Saturday, March 8, 2008

"It's the architecture, stupid!"

When I first read the e4 project announcement, I was puzzled as in "Am I misunderstanding something here?". Reading through the early e4 diversity and openness complaints on miscellaneous blogs, I was very relieved to see I wasn't the only one getting (what is now confirmed as) the wrong picture, as to the intentions of the incubation effort (I was even looking forward to Ed Merks' images of unbalanced ecosystems or the proverbial big and small fishes in the pond).

But now we know: OK, e4 is a place to showcase the experimental code and grow ideas about the Eclipse 4.0 platform, not some coup d'etat. OK, the perception is not reality, just unfortunate communication. OK, the platform team wants to solicit feedback from the community. OK, so you would rather show it in code than in colorful diagrams (given the audience, that makes sense).

My day job is in software architecture, and not in Eclipse at all (which makes me a very small fish indeed). However, it also gives me a different perspective in which to view this controversy: It's the architecture, stupid. The future of the Eclipse platform is not just about the code, it's also the scope, the requirements, the stakeholders, the constraints, the APIs, the process, the resources, and it's the dependencies and dependents of the very heart of Eclipse. In that respect, we still don't know anything about e4.
Eclipse is built on a strong architecture, and architecture is all about keeping the stakeholders happy, but it looks as if there's still serious uncertainty with a number of stakeholders:
  • What is being worked on here? Are we talking runtime / SWT / RCP - stuff? Is this about the "IDE meat", where a lot of the identified "biggest architectural problems" reside)?
  • Why is this going on? Or, which requirements or innovations are going to be driving the effort? Why is this more important than anything else?
  • When is all this going to happen? (should we expect a 3.5 in 2009?)
  • How are you planning to do this without creating adverse effects for stakeholders?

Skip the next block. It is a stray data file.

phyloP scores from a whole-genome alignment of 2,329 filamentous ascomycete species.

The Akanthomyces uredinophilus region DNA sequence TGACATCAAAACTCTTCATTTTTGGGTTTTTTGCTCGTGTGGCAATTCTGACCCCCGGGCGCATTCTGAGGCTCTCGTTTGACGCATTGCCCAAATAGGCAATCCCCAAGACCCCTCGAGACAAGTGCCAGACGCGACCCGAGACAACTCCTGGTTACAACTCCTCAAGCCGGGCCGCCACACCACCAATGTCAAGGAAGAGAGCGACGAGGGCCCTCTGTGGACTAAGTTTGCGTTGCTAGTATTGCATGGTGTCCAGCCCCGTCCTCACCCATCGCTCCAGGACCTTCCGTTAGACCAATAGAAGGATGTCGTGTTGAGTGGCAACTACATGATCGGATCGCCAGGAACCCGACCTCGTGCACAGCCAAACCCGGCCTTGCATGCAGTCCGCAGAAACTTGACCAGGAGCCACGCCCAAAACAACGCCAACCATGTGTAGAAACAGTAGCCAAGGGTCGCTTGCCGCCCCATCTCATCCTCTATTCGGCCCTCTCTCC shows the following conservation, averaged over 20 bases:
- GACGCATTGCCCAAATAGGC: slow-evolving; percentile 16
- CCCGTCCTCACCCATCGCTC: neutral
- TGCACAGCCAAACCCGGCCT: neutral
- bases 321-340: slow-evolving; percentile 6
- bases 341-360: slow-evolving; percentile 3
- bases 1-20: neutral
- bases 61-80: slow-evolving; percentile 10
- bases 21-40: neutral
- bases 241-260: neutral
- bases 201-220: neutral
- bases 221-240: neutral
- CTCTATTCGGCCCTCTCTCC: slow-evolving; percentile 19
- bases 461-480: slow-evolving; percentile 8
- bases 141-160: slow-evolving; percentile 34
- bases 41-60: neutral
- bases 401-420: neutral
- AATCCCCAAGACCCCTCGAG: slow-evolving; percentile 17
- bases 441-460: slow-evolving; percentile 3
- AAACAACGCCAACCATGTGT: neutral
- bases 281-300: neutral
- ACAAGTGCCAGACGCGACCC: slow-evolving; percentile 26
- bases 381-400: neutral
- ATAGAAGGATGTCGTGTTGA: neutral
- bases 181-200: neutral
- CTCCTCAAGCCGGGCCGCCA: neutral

• Where will the impact be - will this be a distributed effort? Where will the parts which currently make up the Eclipse Platform end up (in case of a refactoring effort)?
  • Who gets to decide and prioritize? And implement?
(yes, those are Kipling's six honest serving men, inspired by their use in the Zachman EA Framework. Hmmm; Zachman - IBM - conspiracy?)

For humans, a common reaction to change and uncertainty about is to expect the worst, especially if you feel like you are out of the loop. OK, we know now that part of e4 is to find the answers to the questions above, except perhaps the first "who" which I would expect should be the architectural council (whose mailing list is just buzzing with e4 activity right now). There are processes in place to mend this.

But shouldn't we always start with the "why" rather that the "how"?


Doug Schaefer said...

Very well put Jesper. I think you hit the nail on the head. The e4 team wants to show code. That's the way they think and the way they want to communicate. Unless you are like minded, though, it's pretty tough communication to receive and understand, especially since it doesn't explain the why.

And I have a feeling there will be a lot of disagreement on the why which makes me wonder if the code they are doing will be a waste of time in the end. A short document would have helped.

Anonymous said...

Jesper - Did you attend the E4 talk(s) at EclipseCon? I'm curious if you thought they did a good job of explaining the "why".

Jesper said...

Alas, no, I didn't attend EclipseCon - my "day job" isn't around Eclipse, so going would be hard to justify... Next year, I hope!

I can see a broad selection of EclipseCon bloggers have liked the e4 presentation, so I'm assuming that they "got it", and were satisfied that this is indeed an open effort. As for the "why": I think I get it, but I hope that there can still be an overall discussion and a "vision statement" for e4, so that people like myself (contributor/committer/adopter) can understand the why's and how's and and perhaps even contribute (as skills and resources allow).

Doug Schaefer said...

And I guess this is one reason why I was concerned that they waited until EclipseCon to make their splash. Not everyone who contributes can go.

I guess my take on it is that there isn't really a "why" for e4. There's a "why" for OTI and RAP participating in the web-ifying of SWT. And the conclusion is that that isn't the only thing going on in e4. Each of them has a "why".

In the end, there won't be an over all "vision statement" other than as a incubator to try new things and graduate them into the 3.x stream or into Eclipse 4.0.

Jesper said...

It is getting clearer that "e4" is an unfortunate name for some interesting technology which does not necessary set a new mandatory direction for Eclipse 4.0. I was concerned with the direction and openness of far reaching changes to some of the core elements of Eclipse, and my concern has been addressed: The "why" is about code maintainability (I buy that!) and also about reaching new platforms (I buy that, too, but not as much).

In the end it's all about contribution. If I need an architecture overview so bad I'm willing to contribute towards making it, I'm sure I'll be welcome. If I can make do with the code, that's fine too!